Like all precious metals companies, Barrick Gold Corp (GOLD 1.24%) was hit hard by the commodity downturn. But this top gold stock has been working hard to right its business, including trimming its heavy debt load. That said, production at this gold giant has also been falling, which isn't great for growth. However, the worst mistake Barrick Gold investors can make right now is worrying too much about that falling production. Here's why.
The growth of a miner
Broadly speaking there are two ways a mining company can see its top line expand. The first is that the price of the commodities it excavates go up, something totally out of a miner's control. The second is for it to bring more of those commodities out of the ground, which is largely within a miner's control. This is why investors generally like to see miners expanding their output. It shows fundamental growth in the business.
Here's the problem for Barrick Gold investors... Production was down 10% in 2016, falling from 6.1 million ounces in 2015 to 5.5 million ounces in 2016. Production in 2014 was 6.25 million ounces and it was nearly 7.2 million ounces in 2013. Notice the trend? It's not going in the right direction.
This is something investors should be watching closely, but it would be a mistake to focus too much on this one number. That's because other things have been taking shape as Barrick's production has been falling.
Getting smaller, but stronger
Barrick was heavily leveraged when the commodity bear market hit. At the end of 2013 the gold miner's total debt was roughly $13.1 billion. Fixing that debt overhang became a key priority as the company faced a deep industry downturn. By the end of 2016 debt had fallen to roughly $7.9 billion, a huge 40% reduction.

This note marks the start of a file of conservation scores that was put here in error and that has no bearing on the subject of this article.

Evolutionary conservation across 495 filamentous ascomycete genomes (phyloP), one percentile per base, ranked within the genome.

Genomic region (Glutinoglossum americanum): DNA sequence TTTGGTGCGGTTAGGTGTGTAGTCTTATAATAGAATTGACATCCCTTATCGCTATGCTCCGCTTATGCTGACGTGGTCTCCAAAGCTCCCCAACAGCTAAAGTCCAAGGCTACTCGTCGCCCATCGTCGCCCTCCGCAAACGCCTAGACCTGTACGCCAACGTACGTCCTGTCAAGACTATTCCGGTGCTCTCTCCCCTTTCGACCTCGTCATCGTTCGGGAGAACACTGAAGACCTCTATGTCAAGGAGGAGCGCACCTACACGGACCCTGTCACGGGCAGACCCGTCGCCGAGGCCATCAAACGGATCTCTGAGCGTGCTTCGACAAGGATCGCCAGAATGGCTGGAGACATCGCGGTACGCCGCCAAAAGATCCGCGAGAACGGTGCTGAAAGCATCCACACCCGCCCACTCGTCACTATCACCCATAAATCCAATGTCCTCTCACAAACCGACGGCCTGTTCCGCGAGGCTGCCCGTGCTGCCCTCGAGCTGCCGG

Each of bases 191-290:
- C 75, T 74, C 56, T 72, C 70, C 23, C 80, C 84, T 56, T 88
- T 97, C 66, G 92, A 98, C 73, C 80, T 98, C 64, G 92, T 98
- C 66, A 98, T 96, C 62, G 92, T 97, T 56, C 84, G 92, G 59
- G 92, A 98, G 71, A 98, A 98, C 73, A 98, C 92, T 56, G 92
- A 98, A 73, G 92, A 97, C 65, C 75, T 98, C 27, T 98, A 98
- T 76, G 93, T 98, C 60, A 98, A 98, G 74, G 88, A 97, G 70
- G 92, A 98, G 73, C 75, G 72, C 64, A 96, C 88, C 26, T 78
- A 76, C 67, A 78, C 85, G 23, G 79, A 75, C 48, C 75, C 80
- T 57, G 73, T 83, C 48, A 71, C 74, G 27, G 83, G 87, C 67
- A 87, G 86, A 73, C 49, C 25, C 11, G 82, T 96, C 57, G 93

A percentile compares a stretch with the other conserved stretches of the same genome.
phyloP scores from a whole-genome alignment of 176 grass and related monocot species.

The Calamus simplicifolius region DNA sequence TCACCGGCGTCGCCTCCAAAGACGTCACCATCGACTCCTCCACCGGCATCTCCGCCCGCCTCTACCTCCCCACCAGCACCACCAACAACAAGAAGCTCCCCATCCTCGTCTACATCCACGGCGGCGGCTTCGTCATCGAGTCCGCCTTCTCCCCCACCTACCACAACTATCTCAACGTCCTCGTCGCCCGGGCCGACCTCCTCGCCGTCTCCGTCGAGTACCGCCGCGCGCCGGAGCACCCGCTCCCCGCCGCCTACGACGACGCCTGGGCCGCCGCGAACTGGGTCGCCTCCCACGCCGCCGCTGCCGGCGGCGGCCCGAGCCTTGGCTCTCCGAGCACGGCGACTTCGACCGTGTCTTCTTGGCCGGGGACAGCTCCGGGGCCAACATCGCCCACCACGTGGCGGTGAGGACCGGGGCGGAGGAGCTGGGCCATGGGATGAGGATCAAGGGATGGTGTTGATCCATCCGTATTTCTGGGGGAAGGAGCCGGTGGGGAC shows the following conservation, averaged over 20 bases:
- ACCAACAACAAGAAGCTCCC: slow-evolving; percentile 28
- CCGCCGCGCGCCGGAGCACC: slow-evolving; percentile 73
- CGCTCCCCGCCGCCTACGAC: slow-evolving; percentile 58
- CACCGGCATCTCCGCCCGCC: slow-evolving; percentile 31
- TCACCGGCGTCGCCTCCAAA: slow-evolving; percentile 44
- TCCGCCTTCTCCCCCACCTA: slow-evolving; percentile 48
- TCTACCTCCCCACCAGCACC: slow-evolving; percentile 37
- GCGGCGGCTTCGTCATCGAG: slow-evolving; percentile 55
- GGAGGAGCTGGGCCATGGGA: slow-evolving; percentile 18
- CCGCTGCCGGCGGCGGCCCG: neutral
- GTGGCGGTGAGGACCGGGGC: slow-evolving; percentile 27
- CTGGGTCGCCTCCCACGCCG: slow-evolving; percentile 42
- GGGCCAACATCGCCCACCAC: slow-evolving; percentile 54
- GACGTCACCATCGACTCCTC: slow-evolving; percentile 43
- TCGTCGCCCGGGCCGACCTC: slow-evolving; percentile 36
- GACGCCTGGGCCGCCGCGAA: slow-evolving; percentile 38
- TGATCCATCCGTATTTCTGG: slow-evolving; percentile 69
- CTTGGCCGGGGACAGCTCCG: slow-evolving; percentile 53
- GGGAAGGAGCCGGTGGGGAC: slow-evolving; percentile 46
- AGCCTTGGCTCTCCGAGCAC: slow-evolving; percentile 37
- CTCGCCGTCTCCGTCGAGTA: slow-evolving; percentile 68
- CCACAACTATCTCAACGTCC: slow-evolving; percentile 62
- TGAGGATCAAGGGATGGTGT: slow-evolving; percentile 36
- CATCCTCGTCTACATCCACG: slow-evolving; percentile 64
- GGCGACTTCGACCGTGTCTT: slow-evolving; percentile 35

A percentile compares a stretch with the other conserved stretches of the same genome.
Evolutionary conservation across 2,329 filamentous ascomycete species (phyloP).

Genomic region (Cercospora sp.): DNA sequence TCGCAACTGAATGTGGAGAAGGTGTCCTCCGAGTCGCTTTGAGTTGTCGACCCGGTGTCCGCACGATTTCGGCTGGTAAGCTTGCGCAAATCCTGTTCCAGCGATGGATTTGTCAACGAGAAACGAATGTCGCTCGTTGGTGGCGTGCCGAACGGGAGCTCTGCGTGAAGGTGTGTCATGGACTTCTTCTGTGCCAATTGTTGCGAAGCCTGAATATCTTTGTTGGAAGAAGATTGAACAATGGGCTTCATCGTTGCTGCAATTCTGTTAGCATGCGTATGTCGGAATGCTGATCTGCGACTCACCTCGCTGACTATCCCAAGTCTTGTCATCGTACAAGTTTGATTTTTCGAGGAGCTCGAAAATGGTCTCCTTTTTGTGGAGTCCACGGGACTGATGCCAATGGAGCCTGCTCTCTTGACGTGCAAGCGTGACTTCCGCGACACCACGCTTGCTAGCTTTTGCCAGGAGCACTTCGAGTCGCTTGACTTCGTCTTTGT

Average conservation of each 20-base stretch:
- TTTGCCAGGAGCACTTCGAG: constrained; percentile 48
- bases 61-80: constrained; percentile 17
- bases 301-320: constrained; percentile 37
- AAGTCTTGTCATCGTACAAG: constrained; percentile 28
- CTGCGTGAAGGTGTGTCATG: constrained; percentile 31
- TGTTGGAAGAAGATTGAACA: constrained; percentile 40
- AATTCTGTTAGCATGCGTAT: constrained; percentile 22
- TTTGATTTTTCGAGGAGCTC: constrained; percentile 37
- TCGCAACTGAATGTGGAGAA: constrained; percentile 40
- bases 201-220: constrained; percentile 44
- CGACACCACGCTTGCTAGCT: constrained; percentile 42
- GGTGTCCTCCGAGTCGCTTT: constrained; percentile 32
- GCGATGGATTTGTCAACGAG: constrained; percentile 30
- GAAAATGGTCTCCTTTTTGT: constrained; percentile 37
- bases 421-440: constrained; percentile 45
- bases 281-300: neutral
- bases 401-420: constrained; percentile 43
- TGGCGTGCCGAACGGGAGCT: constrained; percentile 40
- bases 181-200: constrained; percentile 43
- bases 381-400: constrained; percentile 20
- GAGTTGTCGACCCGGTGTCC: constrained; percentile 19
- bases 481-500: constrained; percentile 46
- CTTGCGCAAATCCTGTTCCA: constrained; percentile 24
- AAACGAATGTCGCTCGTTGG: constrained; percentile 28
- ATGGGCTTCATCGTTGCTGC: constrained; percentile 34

Barrick isn't done, either. It wants to get long-term debt to roughly $5 billion by the end of 2018. That would represent a 60% reduction from its 2013 highs. Deleveraging like this materially decreases the company's interest expense. To put a number on that, the company's interest expense dropped nearly 24% between 2013 and 2016. Interest expense should continue to fall as Barrick moves down toward that $5 billion debt goal.
And it's rewarding investors for its success. The miner increased its dividend by 50%, from $0.02 a quarter to $0.03, in February. A key reason cited for the move was debt reduction. Reading a little into that dividend decision, despite production falling, Barrick clearly believes the business is strengthening.
The thing is, a key part of the deleveraging effort was selling non-core assets. Some of the deals were notable, including the $610 million sale of U.S. assets to Kinross Gold Corporation in 2016. Some were tiny, like the sale of Barrick's 33% minority stake in the Marigold mine to Silver Standard Resources Inc. for $86 million in 2014.
Here's the problem, Barrick was doing the right thing to make itself a more financially stable company. But achieving that goal meant selling assets, which led to falling production. And while production is expected to jump a little bit this year, it's projected to fall again in 2018 and 2019. By that point, however, Barrick will be in much better financial shape and should be able to start looking for growth again -- if not sooner.
Wait for it...
So Barrick's production growth profile is less than compelling today. But it still remains one of the largest gold miners on the planet. And despite falling production, the company is getting financially stronger. That's something that will position it for long-term success. If you are looking for a large miner, Barrick should be on your short list if you don't own it already. But whatever you do, don't get too fixated on Barrick's falling production numbers... there are other things going on that are just as important to the company's future.